Power of Attorney
The best assurance you have that your financial affairs will be executed as you wish if you become disabled or die unexpectedly is to extend power of attorney (POA) to someone you trust to fulfill your desires.
You can do this on a limited basis regarding just one particular activity or you can opt for permanent authority in what is described as a "springing" POA.
In the event you become unable to make decisions in your own behalf and have not extended POA, a court may be asked to name a guardian for you. Isn't it better for you to make that decision while you are able? All states have provisions for POA, but rules and regulations may differ somewhat, so learn what you could expect to happen in the state where you live.
Your POA agreement should be specific as to what the individual or group you have selected is authorized to do. You may choose one person to act with your legal authority, or a group. But be aware that in groups, there may be differences of opinion as to your wishes. A spouse, family member or very trusted friend is the most frequent choice to be given POA.
Disability is not the only reasons a person may have to make it desirable for someone else to act as his or her official agent. If, for example, you are involved in a real estate transaction and for whatever reason, do not wish to appear in person, your official agent may be given POA authority to act to your specific wishes for that transaction only.
The POA is an important document that can significantly affect your resources. A notary public should be enlisted to make certain all the related documentation is in order.
An example of how POA works: Assume that actor Michael Douglas, for instance, chooses to give POA to his wife, Catherine Zeta-Jones. If ever it were necessary to use her authority under the POA, Zeta-Jones would then sign papers: Michael Douglas by Catherine Zeta-Jones under POA. Or it might be signed Catherine-Zeta Jones, attorney-in-fact for Michael Douglas.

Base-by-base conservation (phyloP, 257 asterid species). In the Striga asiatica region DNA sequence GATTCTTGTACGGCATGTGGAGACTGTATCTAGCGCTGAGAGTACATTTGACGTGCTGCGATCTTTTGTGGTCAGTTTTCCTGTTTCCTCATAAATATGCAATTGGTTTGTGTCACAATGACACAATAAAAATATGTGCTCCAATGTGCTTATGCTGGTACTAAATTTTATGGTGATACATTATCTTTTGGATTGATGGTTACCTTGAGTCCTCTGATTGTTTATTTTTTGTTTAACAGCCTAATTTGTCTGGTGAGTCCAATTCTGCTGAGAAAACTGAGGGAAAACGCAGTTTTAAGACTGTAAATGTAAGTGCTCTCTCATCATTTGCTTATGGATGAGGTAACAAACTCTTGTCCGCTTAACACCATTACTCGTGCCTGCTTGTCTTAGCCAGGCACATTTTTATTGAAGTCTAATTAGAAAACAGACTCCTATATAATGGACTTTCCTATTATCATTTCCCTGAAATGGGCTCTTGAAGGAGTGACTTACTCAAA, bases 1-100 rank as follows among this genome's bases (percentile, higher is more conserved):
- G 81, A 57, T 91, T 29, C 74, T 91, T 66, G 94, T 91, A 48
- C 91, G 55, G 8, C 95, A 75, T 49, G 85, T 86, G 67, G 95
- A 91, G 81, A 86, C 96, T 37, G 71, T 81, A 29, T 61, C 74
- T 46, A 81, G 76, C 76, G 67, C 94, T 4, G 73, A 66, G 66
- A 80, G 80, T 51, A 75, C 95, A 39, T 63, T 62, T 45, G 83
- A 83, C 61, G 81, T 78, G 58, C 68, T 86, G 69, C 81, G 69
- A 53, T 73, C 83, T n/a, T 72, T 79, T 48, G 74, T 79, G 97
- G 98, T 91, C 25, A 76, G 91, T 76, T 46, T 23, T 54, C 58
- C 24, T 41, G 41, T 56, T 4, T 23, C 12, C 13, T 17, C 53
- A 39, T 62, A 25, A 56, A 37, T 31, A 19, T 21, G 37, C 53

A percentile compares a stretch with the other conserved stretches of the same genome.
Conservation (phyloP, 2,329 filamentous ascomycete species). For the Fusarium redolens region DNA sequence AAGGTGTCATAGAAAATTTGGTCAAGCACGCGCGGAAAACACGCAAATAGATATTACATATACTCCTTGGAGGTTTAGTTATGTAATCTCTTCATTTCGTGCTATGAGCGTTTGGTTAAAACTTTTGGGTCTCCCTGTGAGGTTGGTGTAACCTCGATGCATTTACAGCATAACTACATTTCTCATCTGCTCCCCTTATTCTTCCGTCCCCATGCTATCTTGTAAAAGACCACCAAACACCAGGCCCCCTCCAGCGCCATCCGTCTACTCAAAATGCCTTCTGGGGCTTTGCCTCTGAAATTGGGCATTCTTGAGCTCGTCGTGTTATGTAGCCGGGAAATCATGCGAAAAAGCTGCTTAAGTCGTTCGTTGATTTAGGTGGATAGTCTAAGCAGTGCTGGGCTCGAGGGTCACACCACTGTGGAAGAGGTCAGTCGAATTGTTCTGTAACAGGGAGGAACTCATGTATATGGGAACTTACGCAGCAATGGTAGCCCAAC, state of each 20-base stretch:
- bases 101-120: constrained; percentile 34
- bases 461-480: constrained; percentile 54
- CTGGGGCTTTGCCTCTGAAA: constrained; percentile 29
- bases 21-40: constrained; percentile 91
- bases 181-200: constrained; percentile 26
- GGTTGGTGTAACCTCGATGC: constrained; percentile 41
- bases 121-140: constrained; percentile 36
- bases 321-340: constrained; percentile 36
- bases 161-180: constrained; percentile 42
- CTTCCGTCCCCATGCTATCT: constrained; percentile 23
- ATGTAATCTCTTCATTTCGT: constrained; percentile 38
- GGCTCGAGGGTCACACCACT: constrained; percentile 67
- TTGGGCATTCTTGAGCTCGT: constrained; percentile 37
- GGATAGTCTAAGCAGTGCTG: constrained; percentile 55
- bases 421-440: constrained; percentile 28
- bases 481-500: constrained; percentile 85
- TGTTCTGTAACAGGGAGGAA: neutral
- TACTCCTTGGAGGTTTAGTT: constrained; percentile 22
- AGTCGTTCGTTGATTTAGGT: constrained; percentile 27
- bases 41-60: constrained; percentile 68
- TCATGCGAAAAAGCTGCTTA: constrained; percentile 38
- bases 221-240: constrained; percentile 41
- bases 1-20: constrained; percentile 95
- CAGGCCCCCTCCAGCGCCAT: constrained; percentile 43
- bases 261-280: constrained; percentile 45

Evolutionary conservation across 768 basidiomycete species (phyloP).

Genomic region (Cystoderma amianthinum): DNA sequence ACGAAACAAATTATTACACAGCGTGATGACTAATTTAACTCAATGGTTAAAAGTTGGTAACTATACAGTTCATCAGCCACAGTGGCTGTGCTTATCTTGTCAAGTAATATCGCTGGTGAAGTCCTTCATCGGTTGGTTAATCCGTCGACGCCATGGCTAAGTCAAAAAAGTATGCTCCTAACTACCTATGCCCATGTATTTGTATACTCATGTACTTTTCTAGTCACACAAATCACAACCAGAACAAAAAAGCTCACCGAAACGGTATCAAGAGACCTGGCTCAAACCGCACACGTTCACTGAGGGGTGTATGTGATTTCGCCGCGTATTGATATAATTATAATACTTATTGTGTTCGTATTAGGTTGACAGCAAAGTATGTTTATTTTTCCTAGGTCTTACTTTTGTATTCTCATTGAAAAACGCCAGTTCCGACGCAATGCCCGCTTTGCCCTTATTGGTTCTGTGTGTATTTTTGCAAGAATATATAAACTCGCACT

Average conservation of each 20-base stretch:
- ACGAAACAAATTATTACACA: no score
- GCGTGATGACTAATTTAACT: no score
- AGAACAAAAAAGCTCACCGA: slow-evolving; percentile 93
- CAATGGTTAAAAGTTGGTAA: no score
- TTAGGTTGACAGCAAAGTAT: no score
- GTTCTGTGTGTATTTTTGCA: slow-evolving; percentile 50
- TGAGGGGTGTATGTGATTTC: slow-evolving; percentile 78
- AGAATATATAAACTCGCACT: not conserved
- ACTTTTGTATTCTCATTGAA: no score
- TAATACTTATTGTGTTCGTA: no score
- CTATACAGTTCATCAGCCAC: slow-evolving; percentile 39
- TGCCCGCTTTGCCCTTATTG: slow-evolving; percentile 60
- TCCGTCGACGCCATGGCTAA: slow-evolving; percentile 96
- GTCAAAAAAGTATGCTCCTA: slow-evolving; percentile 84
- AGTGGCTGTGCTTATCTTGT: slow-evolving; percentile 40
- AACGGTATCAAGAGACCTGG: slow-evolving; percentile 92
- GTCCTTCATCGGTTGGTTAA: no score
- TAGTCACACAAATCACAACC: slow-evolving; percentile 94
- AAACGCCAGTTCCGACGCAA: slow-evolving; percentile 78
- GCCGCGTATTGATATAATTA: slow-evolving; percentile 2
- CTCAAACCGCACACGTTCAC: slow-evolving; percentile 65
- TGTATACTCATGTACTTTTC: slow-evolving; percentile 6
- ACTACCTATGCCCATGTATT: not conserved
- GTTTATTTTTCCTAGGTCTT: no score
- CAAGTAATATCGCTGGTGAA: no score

If you are given POA authority and the occasion arises to use it, it might be well to consult an attorney before acting, to be certain you are adhering to the specific powers assigned to you. Being certain before taking the action will prevent challenges. This is especially important if you stand to benefit personally from the action being taken.
What powers would be advisable for you to assign in a POA? They can range from conducting your day-to-day financial affairs to a limited agreement as to how your assets should be distributed upon your demise. How complex your personal finances are, obviously will be a factor. Put all the details clearly into the document without leaving difficulties that could arise in the execution of the POA.
In most instances, your POA will remain valid even if you change states. But if you are considering a move that would change your state of residence, a review of the POA is a good move. Some states used to require a renewal of a POA periodically, but most now recognize a "durable" POA that remains valid until your death unless you take the legal steps to revise it. Even if you are not changing residence, a detailed look at the POA, possibly annually, is wise, as conditions change over time. Once a person dies the POA immediately becomes invalid and the Will or Trust comes into effect. Then the executor of the Will or the executor of the trust has the power.